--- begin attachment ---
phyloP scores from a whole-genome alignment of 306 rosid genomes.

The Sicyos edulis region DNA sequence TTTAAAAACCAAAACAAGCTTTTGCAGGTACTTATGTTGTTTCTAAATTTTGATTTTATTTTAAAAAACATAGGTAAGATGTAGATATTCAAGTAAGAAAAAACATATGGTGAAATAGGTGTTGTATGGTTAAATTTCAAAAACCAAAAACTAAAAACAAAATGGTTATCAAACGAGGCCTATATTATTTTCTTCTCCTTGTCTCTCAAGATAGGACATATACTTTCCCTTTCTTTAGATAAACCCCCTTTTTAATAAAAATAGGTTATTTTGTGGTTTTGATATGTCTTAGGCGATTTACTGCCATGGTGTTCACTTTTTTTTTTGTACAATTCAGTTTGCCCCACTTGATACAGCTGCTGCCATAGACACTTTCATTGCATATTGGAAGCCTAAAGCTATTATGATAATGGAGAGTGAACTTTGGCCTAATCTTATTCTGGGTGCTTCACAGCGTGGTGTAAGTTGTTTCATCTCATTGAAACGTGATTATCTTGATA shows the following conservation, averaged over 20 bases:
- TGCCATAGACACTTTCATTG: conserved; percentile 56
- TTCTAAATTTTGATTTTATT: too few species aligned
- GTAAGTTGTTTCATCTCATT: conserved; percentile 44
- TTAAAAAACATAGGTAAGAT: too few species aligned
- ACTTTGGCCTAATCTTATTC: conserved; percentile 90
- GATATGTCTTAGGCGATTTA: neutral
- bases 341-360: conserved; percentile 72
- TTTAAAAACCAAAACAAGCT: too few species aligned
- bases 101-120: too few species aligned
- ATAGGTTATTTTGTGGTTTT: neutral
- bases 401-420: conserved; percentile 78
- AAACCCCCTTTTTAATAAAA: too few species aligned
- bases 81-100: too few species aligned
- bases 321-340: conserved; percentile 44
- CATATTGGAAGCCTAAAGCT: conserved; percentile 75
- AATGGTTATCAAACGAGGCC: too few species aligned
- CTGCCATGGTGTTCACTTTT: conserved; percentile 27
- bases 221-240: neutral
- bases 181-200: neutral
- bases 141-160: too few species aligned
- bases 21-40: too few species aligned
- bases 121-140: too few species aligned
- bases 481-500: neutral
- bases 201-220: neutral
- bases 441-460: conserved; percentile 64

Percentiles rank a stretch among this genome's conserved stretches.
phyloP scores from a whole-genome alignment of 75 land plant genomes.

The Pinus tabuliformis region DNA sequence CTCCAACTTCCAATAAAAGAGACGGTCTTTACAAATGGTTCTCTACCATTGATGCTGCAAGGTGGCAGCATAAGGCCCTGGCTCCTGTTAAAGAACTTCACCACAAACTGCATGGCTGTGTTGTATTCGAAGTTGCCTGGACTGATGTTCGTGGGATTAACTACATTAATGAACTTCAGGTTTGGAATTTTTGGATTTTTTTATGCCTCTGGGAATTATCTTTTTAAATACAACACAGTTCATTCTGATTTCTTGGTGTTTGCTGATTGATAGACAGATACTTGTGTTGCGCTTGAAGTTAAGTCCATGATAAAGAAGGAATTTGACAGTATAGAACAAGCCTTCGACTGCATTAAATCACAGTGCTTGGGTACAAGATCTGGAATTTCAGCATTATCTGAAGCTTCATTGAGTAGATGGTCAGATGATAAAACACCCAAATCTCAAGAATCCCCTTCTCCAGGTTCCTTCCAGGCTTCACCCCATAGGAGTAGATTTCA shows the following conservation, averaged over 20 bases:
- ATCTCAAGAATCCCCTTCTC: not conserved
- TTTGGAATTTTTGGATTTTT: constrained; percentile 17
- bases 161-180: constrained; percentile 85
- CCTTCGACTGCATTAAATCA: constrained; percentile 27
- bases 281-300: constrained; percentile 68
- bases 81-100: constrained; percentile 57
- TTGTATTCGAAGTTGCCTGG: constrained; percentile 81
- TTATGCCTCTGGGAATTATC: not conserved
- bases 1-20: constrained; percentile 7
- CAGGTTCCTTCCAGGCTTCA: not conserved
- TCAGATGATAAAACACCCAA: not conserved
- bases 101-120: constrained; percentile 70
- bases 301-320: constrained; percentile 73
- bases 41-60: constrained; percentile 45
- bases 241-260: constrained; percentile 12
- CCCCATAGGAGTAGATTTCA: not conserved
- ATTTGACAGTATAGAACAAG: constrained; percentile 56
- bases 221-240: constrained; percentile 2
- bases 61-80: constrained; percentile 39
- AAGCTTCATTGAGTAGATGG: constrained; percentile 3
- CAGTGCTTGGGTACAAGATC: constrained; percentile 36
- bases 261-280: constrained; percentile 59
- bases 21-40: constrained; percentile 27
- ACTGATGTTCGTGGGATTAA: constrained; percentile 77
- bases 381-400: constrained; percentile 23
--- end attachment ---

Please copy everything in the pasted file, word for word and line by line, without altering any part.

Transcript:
phyloP scores from a whole-genome alignment of 306 rosid genomes.

The Sicyos edulis region DNA sequence TTTAAAAACCAAAACAAGCTTTTGCAGGTACTTATGTTGTTTCTAAATTTTGATTTTATTTTAAAAAACATAGGTAAGATGTAGATATTCAAGTAAGAAAAAACATATGGTGAAATAGGTGTTGTATGGTTAAATTTCAAAAACCAAAAACTAAAAACAAAATGGTTATCAAACGAGGCCTATATTATTTTCTTCTCCTTGTCTCTCAAGATAGGACATATACTTTCCCTTTCTTTAGATAAACCCCCTTTTTAATAAAAATAGGTTATTTTGTGGTTTTGATATGTCTTAGGCGATTTACTGCCATGGTGTTCACTTTTTTTTTTGTACAATTCAGTTTGCCCCACTTGATACAGCTGCTGCCATAGACACTTTCATTGCATATTGGAAGCCTAAAGCTATTATGATAATGGAGAGTGAACTTTGGCCTAATCTTATTCTGGGTGCTTCACAGCGTGGTGTAAGTTGTTTCATCTCATTGAAACGTGATTATCTTGATA shows the following conservation, averaged over 20 bases:
- TGCCATAGACACTTTCATTG: conserved; percentile 56
- TTCTAAATTTTGATTTTATT: too few species aligned
- GTAAGTTGTTTCATCTCATT: conserved; percentile 44
- TTAAAAAACATAGGTAAGAT: too few species aligned
- ACTTTGGCCTAATCTTATTC: conserved; percentile 90
- GATATGTCTTAGGCGATTTA: neutral
- bases 341-360: conserved; percentile 72
- TTTAAAAACCAAAACAAGCT: too few species aligned
- bases 101-120: too few species aligned
- ATAGGTTATTTTGTGGTTTT: neutral
- bases 401-420: conserved; percentile 78
- AAACCCCCTTTTTAATAAAA: too few species aligned
- bases 81-100: too few species aligned
- bases 321-340: conserved; percentile 44
- CATATTGGAAGCCTAAAGCT: conserved; percentile 75
- AATGGTTATCAAACGAGGCC: too few species aligned
- CTGCCATGGTGTTCACTTTT: conserved; percentile 27
- bases 221-240: neutral
- bases 181-200: neutral
- bases 141-160: too few species aligned
- bases 21-40: too few species aligned
- bases 121-140: too few species aligned
- bases 481-500: neutral
- bases 201-220: neutral
- bases 441-460: conserved; percentile 64

Percentiles rank a stretch among this genome's conserved stretches.
phyloP scores from a whole-genome alignment of 75 land plant genomes.

The Pinus tabuliformis region DNA sequence CTCCAACTTCCAATAAAAGAGACGGTCTTTACAAATGGTTCTCTACCATTGATGCTGCAAGGTGGCAGCATAAGGCCCTGGCTCCTGTTAAAGAACTTCACCACAAACTGCATGGCTGTGTTGTATTCGAAGTTGCCTGGACTGATGTTCGTGGGATTAACTACATTAATGAACTTCAGGTTTGGAATTTTTGGATTTTTTTATGCCTCTGGGAATTATCTTTTTAAATACAACACAGTTCATTCTGATTTCTTGGTGTTTGCTGATTGATAGACAGATACTTGTGTTGCGCTTGAAGTTAAGTCCATGATAAAGAAGGAATTTGACAGTATAGAACAAGCCTTCGACTGCATTAAATCACAGTGCTTGGGTACAAGATCTGGAATTTCAGCATTATCTGAAGCTTCATTGAGTAGATGGTCAGATGATAAAACACCCAAATCTCAAGAATCCCCTTCTCCAGGTTCCTTCCAGGCTTCACCCCATAGGAGTAGATTTCA shows the following conservation, averaged over 20 bases:
- ATCTCAAGAATCCCCTTCTC: not conserved
- TTTGGAATTTTTGGATTTTT: constrained; percentile 17
- bases 161-180: constrained; percentile 85
- CCTTCGACTGCATTAAATCA: constrained; percentile 27
- bases 281-300: constrained; percentile 68
- bases 81-100: constrained; percentile 57
- TTGTATTCGAAGTTGCCTGG: constrained; percentile 81
- TTATGCCTCTGGGAATTATC: not conserved
- bases 1-20: constrained; percentile 7
- CAGGTTCCTTCCAGGCTTCA: not conserved
- TCAGATGATAAAACACCCAA: not conserved
- bases 101-120: constrained; percentile 70
- bases 301-320: constrained; percentile 73
- bases 41-60: constrained; percentile 45
- bases 241-260: constrained; percentile 12
- CCCCATAGGAGTAGATTTCA: not conserved
- ATTTGACAGTATAGAACAAG: constrained; percentile 56
- bases 221-240: constrained; percentile 2
- bases 61-80: constrained; percentile 39
- AAGCTTCATTGAGTAGATGG: constrained; percentile 3
- CAGTGCTTGGGTACAAGATC: constrained; percentile 36
- bases 261-280: constrained; percentile 59
- bases 21-40: constrained; percentile 27
- ACTGATGTTCGTGGGATTAA: constrained; percentile 77
- bases 381-400: constrained; percentile 23